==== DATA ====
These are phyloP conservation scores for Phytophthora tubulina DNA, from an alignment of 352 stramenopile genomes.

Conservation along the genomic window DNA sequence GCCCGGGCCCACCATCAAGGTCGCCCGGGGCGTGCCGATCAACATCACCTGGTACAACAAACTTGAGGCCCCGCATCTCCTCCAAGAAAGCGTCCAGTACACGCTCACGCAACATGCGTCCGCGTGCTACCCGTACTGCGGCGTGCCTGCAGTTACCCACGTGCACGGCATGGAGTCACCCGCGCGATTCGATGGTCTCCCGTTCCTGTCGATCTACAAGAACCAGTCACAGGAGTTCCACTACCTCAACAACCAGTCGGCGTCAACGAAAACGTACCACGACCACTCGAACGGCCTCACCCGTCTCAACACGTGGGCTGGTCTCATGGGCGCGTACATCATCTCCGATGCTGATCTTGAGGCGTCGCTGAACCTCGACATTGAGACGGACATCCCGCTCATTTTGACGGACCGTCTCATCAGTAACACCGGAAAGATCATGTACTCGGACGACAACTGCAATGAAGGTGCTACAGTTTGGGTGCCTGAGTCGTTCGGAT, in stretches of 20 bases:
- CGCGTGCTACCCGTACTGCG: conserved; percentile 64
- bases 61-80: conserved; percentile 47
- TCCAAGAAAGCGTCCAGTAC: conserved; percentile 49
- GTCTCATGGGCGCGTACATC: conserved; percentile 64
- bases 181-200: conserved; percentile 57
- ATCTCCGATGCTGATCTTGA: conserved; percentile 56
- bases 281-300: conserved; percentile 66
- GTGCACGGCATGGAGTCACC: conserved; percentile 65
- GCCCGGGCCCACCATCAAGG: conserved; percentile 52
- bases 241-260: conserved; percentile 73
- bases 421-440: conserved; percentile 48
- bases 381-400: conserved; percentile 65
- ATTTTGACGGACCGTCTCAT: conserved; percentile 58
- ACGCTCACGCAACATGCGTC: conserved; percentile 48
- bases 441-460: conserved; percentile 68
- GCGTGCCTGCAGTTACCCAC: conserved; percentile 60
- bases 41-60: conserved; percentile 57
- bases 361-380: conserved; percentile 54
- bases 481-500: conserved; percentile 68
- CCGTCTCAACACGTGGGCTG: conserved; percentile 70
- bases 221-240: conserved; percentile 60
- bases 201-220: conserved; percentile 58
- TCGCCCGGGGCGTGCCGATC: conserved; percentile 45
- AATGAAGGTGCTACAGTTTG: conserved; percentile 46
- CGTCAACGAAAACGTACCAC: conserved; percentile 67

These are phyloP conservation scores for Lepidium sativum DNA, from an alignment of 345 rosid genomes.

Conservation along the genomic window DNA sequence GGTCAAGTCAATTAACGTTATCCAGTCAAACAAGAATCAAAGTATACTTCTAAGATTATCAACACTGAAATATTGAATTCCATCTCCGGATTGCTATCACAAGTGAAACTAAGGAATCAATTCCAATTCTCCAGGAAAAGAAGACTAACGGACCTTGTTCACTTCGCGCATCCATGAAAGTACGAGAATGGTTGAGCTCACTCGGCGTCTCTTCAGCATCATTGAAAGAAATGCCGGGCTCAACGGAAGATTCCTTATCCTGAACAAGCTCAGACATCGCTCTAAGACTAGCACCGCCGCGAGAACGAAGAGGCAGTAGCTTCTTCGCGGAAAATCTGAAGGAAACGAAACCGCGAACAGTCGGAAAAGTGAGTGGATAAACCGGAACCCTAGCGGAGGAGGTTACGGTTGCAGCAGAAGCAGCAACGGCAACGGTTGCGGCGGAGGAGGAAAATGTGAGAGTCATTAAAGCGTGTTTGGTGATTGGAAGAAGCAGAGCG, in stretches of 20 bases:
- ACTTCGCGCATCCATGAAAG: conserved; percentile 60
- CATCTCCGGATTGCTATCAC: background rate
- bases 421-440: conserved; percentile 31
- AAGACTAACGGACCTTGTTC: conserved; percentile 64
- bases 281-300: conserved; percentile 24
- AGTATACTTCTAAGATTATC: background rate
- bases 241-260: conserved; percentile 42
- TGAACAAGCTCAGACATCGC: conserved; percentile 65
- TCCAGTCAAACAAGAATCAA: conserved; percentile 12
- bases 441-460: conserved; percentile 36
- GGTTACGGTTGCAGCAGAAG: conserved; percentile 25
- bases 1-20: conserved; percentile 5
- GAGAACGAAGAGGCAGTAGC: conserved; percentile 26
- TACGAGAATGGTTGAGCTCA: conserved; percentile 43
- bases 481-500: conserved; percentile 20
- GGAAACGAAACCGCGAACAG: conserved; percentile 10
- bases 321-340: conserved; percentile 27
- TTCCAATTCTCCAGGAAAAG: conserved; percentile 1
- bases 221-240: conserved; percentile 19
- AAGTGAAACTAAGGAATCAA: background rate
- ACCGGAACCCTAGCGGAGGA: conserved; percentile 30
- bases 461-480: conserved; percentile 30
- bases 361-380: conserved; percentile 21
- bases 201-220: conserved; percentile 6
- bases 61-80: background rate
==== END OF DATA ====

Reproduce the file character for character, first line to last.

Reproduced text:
These are phyloP conservation scores for Phytophthora tubulina DNA, from an alignment of 352 stramenopile genomes.

Conservation along the genomic window DNA sequence GCCCGGGCCCACCATCAAGGTCGCCCGGGGCGTGCCGATCAACATCACCTGGTACAACAAACTTGAGGCCCCGCATCTCCTCCAAGAAAGCGTCCAGTACACGCTCACGCAACATGCGTCCGCGTGCTACCCGTACTGCGGCGTGCCTGCAGTTACCCACGTGCACGGCATGGAGTCACCCGCGCGATTCGATGGTCTCCCGTTCCTGTCGATCTACAAGAACCAGTCACAGGAGTTCCACTACCTCAACAACCAGTCGGCGTCAACGAAAACGTACCACGACCACTCGAACGGCCTCACCCGTCTCAACACGTGGGCTGGTCTCATGGGCGCGTACATCATCTCCGATGCTGATCTTGAGGCGTCGCTGAACCTCGACATTGAGACGGACATCCCGCTCATTTTGACGGACCGTCTCATCAGTAACACCGGAAAGATCATGTACTCGGACGACAACTGCAATGAAGGTGCTACAGTTTGGGTGCCTGAGTCGTTCGGAT, in stretches of 20 bases:
- CGCGTGCTACCCGTACTGCG: conserved; percentile 64
- bases 61-80: conserved; percentile 47
- TCCAAGAAAGCGTCCAGTAC: conserved; percentile 49
- GTCTCATGGGCGCGTACATC: conserved; percentile 64
- bases 181-200: conserved; percentile 57
- ATCTCCGATGCTGATCTTGA: conserved; percentile 56
- bases 281-300: conserved; percentile 66
- GTGCACGGCATGGAGTCACC: conserved; percentile 65
- GCCCGGGCCCACCATCAAGG: conserved; percentile 52
- bases 241-260: conserved; percentile 73
- bases 421-440: conserved; percentile 48
- bases 381-400: conserved; percentile 65
- ATTTTGACGGACCGTCTCAT: conserved; percentile 58
- ACGCTCACGCAACATGCGTC: conserved; percentile 48
- bases 441-460: conserved; percentile 68
- GCGTGCCTGCAGTTACCCAC: conserved; percentile 60
- bases 41-60: conserved; percentile 57
- bases 361-380: conserved; percentile 54
- bases 481-500: conserved; percentile 68
- CCGTCTCAACACGTGGGCTG: conserved; percentile 70
- bases 221-240: conserved; percentile 60
- bases 201-220: conserved; percentile 58
- TCGCCCGGGGCGTGCCGATC: conserved; percentile 45
- AATGAAGGTGCTACAGTTTG: conserved; percentile 46
- CGTCAACGAAAACGTACCAC: conserved; percentile 67

These are phyloP conservation scores for Lepidium sativum DNA, from an alignment of 345 rosid genomes.

Conservation along the genomic window DNA sequence GGTCAAGTCAATTAACGTTATCCAGTCAAACAAGAATCAAAGTATACTTCTAAGATTATCAACACTGAAATATTGAATTCCATCTCCGGATTGCTATCACAAGTGAAACTAAGGAATCAATTCCAATTCTCCAGGAAAAGAAGACTAACGGACCTTGTTCACTTCGCGCATCCATGAAAGTACGAGAATGGTTGAGCTCACTCGGCGTCTCTTCAGCATCATTGAAAGAAATGCCGGGCTCAACGGAAGATTCCTTATCCTGAACAAGCTCAGACATCGCTCTAAGACTAGCACCGCCGCGAGAACGAAGAGGCAGTAGCTTCTTCGCGGAAAATCTGAAGGAAACGAAACCGCGAACAGTCGGAAAAGTGAGTGGATAAACCGGAACCCTAGCGGAGGAGGTTACGGTTGCAGCAGAAGCAGCAACGGCAACGGTTGCGGCGGAGGAGGAAAATGTGAGAGTCATTAAAGCGTGTTTGGTGATTGGAAGAAGCAGAGCG, in stretches of 20 bases:
- ACTTCGCGCATCCATGAAAG: conserved; percentile 60
- CATCTCCGGATTGCTATCAC: background rate
- bases 421-440: conserved; percentile 31
- AAGACTAACGGACCTTGTTC: conserved; percentile 64
- bases 281-300: conserved; percentile 24
- AGTATACTTCTAAGATTATC: background rate
- bases 241-260: conserved; percentile 42
- TGAACAAGCTCAGACATCGC: conserved; percentile 65
- TCCAGTCAAACAAGAATCAA: conserved; percentile 12
- bases 441-460: conserved; percentile 36
- GGTTACGGTTGCAGCAGAAG: conserved; percentile 25
- bases 1-20: conserved; percentile 5
- GAGAACGAAGAGGCAGTAGC: conserved; percentile 26
- TACGAGAATGGTTGAGCTCA: conserved; percentile 43
- bases 481-500: conserved; percentile 20
- GGAAACGAAACCGCGAACAG: conserved; percentile 10
- bases 321-340: conserved; percentile 27
- TTCCAATTCTCCAGGAAAAG: conserved; percentile 1
- bases 221-240: conserved; percentile 19
- AAGTGAAACTAAGGAATCAA: background rate
- ACCGGAACCCTAGCGGAGGA: conserved; percentile 30
- bases 461-480: conserved; percentile 30
- bases 361-380: conserved; percentile 21
- bases 201-220: conserved; percentile 6
- bases 61-80: background rate